The Health Benefits of Sleep
How Sleep is Beneficial to Weight Loss and Your Overall Health
When thinking about the most significant factors that can improve your health, the main focus tends to be on diet and exercise. But there’s a third piece to the health and wellness puzzle that often gets overlooked, and that’s sleep.
Getting a good night’s sleep is essential for maintaining a healthy lifestyle. With good reason. The average adult requires 7 to 9 hours of sleep per night. And a lack of adequate sleep over time has been associated with a shortened lifespan.
All told, we spend about 26 years (227,760 hours) of our lives sleeping. Yet almost half of all Americans say they feel sleepy during the day between three and seven days per week and 35.2% of all adults in the U.S. report sleeping on average for less than seven hours per night.
This is why it’s so important to create healthy sleeping habits.
Research shows a strong connection between sleep and your overall health. Getting the recommended amount of sleep can have a positive affect your metabolic health, hormonal health, and maintaining a healthy body weight.
Let’s take a closer look at how sleep can affect maintaining a healthy body weight.
4 Ways Sleep May Affect Weight Loss
A lack of sleep also affects your body’s regulation of the neurotransmitters ghrelin and leptin. These chemical messengers let your body know when it’s hungry (ghrelin) or full (leptin).
When you’re deprived of sleep, your leptin level can be too low, which may cause you to overeat because you’re not getting a signal that you’re full.
In one study, men who got 4 hours of sleep had increased ghrelin and decreased leptin compared to those who got 10 hours of sleep.
This dysregulation of ghrelin and leptin may lead to increased appetite and diminished feelings of fullness in people who are sleep deprived.
When you’re tired, it’s not easy to maintain healthy habits. Recent studies show that adults who get only 4 hours of sleep have increased levels of hunger and appetite. The combination of having less energy and feeling hungrier may cause you to crave foods that are higher in calories for a quick energy boost.
3. Fat storage:
Not getting enough sleep may trigger a cortisol spike. Cortisol is a stress hormone that signals your body to conserve energy to fuel your waking hours. In other words, when you don’t get enough sleep, you’re more likely to hang on to fat.
Your metabolism dictates how much energy (calories) your body burns to maintain itself. Evidence shows that sleep loss and sleep disorders have a significant impact on metabolism.
One of the major impacts on metabolism includes fluctuating blood sugar levels.
Did you know that GOLO’s Release supplement works to help keep these levels steady throughout the day? Of course, that doesn’t mean you should skip sleep but it does mean that Release is helping your metabolism.
What are the Best Foods for a Good Night’s Sleep?
There are many chemicals, amino acids, enzymes, nutrients, and hormones in foods and drinks contain that control parts of the sleep cycle. Incorporating these foods into your diet may help you fall asleep quicker and stay asleep longer.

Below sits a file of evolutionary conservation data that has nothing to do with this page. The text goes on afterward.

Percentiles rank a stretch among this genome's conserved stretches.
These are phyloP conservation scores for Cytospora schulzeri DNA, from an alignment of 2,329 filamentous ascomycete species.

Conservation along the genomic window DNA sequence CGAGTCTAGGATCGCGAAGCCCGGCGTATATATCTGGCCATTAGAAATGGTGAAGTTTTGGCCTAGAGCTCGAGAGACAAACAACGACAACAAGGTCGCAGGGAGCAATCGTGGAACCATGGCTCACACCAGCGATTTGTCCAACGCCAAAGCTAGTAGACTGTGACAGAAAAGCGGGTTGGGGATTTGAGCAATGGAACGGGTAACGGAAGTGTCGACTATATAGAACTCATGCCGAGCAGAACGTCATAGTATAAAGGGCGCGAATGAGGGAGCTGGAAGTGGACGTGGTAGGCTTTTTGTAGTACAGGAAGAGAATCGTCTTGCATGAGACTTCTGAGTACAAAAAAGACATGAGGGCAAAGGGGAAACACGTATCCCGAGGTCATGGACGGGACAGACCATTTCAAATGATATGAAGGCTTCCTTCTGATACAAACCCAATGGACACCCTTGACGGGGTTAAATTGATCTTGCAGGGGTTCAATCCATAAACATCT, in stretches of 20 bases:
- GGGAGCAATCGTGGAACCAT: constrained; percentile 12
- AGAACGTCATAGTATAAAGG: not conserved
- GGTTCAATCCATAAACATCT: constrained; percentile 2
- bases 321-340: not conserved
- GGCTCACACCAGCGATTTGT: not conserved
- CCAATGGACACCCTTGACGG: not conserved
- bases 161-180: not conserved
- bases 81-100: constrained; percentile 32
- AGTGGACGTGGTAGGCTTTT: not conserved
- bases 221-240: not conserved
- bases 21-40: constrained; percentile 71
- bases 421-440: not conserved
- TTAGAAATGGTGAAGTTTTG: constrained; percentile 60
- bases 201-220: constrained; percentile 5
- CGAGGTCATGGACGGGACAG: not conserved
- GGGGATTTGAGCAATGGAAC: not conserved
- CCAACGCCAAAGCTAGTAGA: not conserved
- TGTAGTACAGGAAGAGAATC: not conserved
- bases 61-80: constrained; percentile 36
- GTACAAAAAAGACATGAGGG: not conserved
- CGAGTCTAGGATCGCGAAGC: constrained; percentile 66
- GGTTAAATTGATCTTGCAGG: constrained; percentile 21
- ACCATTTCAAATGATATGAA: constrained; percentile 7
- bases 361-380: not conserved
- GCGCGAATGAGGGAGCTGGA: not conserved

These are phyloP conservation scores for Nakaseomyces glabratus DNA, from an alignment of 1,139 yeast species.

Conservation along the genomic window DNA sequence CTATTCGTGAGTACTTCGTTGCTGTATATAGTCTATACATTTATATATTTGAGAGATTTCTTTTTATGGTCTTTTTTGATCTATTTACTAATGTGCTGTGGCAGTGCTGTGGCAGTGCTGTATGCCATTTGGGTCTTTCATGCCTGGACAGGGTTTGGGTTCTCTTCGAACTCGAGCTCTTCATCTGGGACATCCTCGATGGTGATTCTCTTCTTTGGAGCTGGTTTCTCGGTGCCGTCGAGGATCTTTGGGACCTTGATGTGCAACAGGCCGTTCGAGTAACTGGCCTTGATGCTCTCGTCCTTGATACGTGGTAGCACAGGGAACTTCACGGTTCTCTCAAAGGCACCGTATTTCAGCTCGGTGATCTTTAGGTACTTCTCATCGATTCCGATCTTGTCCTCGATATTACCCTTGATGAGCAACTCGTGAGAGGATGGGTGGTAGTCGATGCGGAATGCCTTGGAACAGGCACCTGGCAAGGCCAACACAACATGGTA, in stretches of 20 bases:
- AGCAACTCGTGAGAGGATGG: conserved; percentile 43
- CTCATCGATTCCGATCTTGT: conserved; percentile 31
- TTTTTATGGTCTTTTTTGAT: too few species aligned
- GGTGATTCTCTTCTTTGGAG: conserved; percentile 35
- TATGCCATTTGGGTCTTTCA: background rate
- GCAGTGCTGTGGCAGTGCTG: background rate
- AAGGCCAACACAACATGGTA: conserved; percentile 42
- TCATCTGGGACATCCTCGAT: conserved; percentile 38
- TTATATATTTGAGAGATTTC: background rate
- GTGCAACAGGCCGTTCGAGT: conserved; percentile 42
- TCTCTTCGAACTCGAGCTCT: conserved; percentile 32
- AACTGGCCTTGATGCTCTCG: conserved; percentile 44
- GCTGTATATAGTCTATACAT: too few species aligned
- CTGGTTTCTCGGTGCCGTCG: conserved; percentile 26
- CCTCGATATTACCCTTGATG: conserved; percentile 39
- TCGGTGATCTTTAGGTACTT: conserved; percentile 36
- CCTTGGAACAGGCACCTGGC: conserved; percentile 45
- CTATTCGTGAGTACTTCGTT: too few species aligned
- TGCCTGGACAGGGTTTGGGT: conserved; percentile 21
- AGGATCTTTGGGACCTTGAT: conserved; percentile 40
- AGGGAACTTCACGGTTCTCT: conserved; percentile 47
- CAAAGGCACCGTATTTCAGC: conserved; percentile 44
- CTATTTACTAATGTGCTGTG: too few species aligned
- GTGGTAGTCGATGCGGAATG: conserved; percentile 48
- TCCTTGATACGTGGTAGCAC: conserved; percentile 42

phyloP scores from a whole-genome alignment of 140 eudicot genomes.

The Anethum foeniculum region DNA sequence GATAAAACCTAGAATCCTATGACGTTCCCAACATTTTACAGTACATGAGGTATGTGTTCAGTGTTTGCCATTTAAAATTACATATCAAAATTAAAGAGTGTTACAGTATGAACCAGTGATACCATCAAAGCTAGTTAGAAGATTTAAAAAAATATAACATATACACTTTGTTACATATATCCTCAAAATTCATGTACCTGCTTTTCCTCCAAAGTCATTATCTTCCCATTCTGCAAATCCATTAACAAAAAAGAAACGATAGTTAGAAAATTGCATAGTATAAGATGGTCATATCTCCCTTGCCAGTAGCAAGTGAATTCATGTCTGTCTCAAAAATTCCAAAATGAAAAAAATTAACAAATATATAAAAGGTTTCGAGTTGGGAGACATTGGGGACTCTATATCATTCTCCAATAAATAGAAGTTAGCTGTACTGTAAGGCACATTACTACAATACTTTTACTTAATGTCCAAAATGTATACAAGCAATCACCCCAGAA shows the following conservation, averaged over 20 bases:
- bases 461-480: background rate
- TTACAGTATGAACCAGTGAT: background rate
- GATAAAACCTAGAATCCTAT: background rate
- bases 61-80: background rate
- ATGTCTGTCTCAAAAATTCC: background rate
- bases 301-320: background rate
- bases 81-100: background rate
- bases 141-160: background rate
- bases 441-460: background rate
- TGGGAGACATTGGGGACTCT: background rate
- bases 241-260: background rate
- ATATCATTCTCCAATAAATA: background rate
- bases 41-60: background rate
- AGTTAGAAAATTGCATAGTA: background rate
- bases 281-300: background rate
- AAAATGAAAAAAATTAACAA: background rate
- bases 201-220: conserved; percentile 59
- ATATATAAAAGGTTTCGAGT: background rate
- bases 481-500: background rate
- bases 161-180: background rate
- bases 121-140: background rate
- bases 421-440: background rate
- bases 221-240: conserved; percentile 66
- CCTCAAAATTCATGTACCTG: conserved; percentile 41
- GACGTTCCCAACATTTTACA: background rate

Foods that Can Promote a Good Night’s Sleep
Almonds: Contain high amounts of melatonin, which helps regulate the sleep cycle. They also contain magnesium and calcium, which promote muscle relaxation and sleep.
Warm milk: Milk contains four sleep-promoting compounds: tryptophan, calcium, vitamin D, and melatonin. A warm cup of milk before bed can also act as a relaxing nightly ritual that promotes sleep.
Kiwi: Contains melatonin, anthocyanins, and more. Studies link kiwi consumption with improved total sleep time and the time it takes to fall asleep.
Chamomile tea: The flavonoid compound in Chamomile, called apigenin, is known to have sleep-inducing properties. Chamomile is thought to be a remedy for insomnia.
Walnuts: Researchers haven’t proven that walnuts can improve sleep, but they are high in compounds like melatonin and serotonin. Walnuts also contains magnesium, potassium, and calcium. These nutrients may help with sleep as well.
Tart cherries: There is a positive correlation between improved sleep and cherry consumption. Antioxidants in tart cherries, called polyphenols, may also influence sleep regulation.
Fatty fish: A good source of vitamin D and omega-3 fatty acids, fatty fish may improve sleep because those two nutrients help regulate serotonin.
Whole Grains: Whole grains are enriched with a range of nutrients known to impact sleep.
These are just a few foods that can help with sleep quality. But there are plenty of others. In a broad sense, lean meats and high-fiber foods have been found to improve sleep quality.
How GOLO Can Help with Sleep
The GOLO for Life Plan is a back to basics, balanced eating plan that focuses on eating whole foods, including healthy carbs and fats. The vitamins and nutrients you get from eating whole foods, including the ones mentioned in this article, can help maintain good energy and promote restful sleep.
When combing balanced meals of whole foods with Release, GOLO’s patented, all-natural, plant-based supplement, you may experience significant health improvements, including increased energy and improved sleep. Release includes Rhodiola and Zinc. Rhodiola could help decrease fatigue and zinc may help regulate sleep. That means you’ll have more energy throughout the day and a restful night’s sleep.
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